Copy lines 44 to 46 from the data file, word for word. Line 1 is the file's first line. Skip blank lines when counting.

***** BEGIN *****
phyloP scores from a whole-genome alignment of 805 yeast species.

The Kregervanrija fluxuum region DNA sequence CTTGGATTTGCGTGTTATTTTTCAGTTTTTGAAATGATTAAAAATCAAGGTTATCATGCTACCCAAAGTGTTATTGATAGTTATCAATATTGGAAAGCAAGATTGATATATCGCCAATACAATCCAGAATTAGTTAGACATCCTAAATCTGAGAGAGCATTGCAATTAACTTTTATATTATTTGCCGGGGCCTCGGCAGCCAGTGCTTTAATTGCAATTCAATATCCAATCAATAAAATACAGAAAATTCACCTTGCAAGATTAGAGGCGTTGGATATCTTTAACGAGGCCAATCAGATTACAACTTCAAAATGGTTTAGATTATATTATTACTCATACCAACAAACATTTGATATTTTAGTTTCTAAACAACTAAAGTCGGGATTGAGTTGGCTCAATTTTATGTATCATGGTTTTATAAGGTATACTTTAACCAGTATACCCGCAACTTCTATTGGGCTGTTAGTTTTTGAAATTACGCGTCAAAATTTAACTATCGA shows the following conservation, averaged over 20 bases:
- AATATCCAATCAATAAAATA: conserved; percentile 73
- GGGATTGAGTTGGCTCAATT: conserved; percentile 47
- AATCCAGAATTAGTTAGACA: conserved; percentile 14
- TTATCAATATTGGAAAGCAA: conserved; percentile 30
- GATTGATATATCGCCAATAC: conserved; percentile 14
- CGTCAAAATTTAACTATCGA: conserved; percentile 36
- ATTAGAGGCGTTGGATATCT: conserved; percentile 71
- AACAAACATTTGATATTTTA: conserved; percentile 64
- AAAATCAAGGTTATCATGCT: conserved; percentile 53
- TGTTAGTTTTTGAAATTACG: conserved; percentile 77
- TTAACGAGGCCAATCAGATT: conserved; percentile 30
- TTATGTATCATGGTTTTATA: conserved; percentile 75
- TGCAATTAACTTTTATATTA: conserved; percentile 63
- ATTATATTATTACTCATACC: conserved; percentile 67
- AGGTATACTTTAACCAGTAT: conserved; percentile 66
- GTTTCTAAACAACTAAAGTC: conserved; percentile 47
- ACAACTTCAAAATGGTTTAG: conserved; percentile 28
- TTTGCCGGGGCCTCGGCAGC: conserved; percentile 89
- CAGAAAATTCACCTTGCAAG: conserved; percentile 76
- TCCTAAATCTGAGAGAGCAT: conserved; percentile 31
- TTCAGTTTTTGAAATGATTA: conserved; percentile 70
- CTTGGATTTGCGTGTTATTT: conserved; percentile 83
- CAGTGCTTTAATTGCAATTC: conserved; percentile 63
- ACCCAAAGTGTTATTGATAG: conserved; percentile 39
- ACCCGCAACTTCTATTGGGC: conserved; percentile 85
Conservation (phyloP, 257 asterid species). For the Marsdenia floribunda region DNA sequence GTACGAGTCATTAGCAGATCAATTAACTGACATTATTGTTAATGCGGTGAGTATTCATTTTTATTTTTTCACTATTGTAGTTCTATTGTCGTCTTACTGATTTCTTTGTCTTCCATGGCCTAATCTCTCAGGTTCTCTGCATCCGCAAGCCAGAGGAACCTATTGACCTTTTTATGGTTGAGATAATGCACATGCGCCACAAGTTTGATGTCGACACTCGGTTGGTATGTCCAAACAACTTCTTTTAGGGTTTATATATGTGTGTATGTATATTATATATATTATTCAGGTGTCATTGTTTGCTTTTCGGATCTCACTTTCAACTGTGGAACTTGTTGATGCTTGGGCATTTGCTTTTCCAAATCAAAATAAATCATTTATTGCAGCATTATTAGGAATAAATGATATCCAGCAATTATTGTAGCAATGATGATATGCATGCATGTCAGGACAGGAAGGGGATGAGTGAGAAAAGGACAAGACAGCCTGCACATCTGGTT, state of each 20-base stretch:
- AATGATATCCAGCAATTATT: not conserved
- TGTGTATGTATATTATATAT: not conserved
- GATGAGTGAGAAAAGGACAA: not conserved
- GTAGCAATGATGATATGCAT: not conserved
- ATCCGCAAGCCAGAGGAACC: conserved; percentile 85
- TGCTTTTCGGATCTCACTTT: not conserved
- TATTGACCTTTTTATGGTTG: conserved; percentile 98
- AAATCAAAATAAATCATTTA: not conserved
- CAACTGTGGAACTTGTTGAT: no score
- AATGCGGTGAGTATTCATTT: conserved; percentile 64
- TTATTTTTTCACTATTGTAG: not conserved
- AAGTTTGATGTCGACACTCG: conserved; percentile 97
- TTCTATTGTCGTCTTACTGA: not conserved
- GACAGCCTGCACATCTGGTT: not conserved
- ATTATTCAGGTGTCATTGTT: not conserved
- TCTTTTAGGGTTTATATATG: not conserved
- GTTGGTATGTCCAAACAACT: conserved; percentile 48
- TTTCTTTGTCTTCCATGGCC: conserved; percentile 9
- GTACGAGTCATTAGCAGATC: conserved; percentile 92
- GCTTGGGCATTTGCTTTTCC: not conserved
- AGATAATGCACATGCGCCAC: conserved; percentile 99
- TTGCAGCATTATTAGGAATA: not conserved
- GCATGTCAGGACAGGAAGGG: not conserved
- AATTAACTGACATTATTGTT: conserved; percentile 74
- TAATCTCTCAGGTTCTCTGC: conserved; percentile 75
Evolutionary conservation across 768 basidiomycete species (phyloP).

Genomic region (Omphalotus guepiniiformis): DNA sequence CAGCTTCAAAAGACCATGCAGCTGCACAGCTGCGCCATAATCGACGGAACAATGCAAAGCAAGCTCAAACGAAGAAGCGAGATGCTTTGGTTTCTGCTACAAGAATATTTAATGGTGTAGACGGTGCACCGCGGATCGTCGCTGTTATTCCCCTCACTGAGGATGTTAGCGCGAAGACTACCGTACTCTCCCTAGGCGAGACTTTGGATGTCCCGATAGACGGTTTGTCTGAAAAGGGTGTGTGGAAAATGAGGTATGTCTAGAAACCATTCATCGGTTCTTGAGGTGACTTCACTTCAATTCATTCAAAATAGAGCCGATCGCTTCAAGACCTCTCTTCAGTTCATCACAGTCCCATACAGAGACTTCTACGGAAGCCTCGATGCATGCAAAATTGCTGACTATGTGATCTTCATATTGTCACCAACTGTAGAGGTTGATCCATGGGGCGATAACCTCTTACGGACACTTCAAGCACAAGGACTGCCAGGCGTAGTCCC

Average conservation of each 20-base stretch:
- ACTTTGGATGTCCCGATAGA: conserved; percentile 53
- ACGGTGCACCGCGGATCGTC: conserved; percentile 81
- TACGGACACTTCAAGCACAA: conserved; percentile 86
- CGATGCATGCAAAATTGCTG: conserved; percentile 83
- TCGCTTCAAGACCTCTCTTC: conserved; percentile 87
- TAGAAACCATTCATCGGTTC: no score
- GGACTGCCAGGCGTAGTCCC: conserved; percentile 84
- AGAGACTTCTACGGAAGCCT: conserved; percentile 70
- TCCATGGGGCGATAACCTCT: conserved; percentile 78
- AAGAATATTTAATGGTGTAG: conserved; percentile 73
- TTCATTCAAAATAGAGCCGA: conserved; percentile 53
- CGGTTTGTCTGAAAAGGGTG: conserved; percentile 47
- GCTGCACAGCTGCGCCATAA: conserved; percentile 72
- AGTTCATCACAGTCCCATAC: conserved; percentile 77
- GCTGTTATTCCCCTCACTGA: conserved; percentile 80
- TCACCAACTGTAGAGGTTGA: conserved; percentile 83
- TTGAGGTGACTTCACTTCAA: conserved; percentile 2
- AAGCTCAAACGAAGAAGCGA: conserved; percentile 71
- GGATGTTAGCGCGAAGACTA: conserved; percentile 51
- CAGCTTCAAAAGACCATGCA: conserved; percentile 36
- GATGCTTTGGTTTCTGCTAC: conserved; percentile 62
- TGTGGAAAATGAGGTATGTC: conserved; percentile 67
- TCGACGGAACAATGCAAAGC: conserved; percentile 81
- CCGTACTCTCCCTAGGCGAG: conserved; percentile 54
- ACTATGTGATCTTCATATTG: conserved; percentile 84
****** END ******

- TCTTTTAGGGTTTATATATG: not conserved
- GTTGGTATGTCCAAACAACT: conserved; percentile 48
- TTTCTTTGTCTTCCATGGCC: conserved; percentile 9